Greyhound’s departure from B.C. is bad news

From Global News:

Greyhound Canada says it is ending its passenger bus and freight services in Alberta, Saskatchewan and Manitoba, and cancelling all but one route in B.C. – a U.S.-run service between Vancouver and Seattle.

Without reliable and inexpensive transportation in British Columbia’s rural areas, it’s inevitable that many people’s lives will be less safe, their health will suffer, their economic opportunities will shrink, and their families will fragment. Providing its residents access to transportation services is a vital duty of our government.

Women will be most at risk, particularly indigenous women. Writes Emily Riddle:

We have long known that lack of access to transportation in rural and remote areas in this country is a factor in the murder and disappearance of thousands of Indigenous women, girls and two-spirit people in Canada. …

I have travelled the Highway of Tears in my work with First Nations communities in British Columbia, past the billboards that read “Girls, Don’t hitchhike on the Highway of Tears: Killer on the Loose!” Of course, those who hitchhike on the Highway of Tears or anywhere else are not to blame for the violence enacted on them, but accessible transportation is an important means of harm reduction. …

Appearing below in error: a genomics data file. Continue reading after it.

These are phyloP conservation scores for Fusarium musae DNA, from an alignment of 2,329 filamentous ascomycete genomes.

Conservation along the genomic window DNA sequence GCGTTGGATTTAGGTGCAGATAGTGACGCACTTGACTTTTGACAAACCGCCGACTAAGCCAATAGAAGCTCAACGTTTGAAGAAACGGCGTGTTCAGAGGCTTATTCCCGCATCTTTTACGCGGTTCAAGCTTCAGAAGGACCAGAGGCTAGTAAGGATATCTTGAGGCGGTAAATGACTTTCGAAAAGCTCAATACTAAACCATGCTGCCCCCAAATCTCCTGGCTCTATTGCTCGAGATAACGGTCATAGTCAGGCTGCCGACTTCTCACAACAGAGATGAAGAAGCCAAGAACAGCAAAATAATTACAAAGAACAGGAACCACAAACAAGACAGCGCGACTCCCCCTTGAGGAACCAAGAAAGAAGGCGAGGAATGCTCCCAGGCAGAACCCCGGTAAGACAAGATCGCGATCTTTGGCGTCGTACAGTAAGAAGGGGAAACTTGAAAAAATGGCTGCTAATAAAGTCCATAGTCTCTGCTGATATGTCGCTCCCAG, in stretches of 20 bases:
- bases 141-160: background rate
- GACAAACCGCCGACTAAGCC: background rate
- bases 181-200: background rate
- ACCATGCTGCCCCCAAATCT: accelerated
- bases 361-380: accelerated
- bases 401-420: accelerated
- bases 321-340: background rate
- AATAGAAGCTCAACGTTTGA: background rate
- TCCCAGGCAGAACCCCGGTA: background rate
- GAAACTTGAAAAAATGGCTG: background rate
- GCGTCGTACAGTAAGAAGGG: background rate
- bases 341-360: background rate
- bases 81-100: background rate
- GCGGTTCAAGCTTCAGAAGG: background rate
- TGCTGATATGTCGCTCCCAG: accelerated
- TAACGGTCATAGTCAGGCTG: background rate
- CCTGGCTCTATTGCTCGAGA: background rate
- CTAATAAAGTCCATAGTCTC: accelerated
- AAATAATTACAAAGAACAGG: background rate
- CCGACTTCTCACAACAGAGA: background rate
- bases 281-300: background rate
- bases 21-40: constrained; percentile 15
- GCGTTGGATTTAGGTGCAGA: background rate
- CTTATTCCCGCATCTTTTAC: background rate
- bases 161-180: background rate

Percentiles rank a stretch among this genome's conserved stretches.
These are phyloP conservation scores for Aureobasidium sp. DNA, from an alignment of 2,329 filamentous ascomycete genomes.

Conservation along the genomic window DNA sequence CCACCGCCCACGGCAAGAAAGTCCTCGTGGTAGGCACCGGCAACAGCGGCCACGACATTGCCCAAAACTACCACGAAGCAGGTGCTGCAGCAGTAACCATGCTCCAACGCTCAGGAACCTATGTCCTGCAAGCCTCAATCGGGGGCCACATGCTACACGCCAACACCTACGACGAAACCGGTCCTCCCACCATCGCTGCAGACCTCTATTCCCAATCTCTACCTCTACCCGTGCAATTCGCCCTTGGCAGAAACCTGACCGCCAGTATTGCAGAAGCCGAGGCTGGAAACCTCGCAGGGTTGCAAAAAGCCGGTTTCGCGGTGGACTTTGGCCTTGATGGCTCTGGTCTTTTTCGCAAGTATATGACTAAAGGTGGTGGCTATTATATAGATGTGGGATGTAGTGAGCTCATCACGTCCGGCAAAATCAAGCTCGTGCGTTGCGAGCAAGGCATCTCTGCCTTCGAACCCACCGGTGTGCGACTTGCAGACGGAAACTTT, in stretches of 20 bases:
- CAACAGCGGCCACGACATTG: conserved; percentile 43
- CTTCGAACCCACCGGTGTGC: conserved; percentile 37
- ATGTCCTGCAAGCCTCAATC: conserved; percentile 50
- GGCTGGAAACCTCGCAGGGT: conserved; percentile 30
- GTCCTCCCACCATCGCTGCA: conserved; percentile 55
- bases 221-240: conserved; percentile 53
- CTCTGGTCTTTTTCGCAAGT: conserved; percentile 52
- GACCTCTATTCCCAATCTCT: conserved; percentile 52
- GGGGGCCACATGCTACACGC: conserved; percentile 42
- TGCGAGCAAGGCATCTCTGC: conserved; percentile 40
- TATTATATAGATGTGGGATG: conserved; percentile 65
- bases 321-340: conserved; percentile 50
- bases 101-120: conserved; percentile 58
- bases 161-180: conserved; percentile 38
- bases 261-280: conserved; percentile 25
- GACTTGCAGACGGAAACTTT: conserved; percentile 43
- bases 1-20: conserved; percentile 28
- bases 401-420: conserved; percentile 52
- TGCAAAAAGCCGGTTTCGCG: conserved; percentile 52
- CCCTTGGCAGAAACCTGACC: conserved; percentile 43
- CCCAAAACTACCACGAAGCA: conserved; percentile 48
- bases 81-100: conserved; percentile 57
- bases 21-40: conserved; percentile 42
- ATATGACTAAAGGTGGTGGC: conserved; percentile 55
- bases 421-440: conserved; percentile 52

Of course, Greyhound’s decision to end operations in Western Canada is a business decision. … A business isn’t responsible for the safety of Indigenous people or for the safety of those who must now hitchhike to their jobs; neither is it responsible for assuring access to medical appointments for people in Northern communities. …

The discontinuation of Greyhound services has made it abundantly clear that we should not rely on private companies to deliver vital, sometimes life-saving services. … As an Albertan living in British Columbia, I’m left wondering: Why can’t Canada nationalize intercity bus service when they have agreed to nationalize a failing pipeline project?

h/t JS

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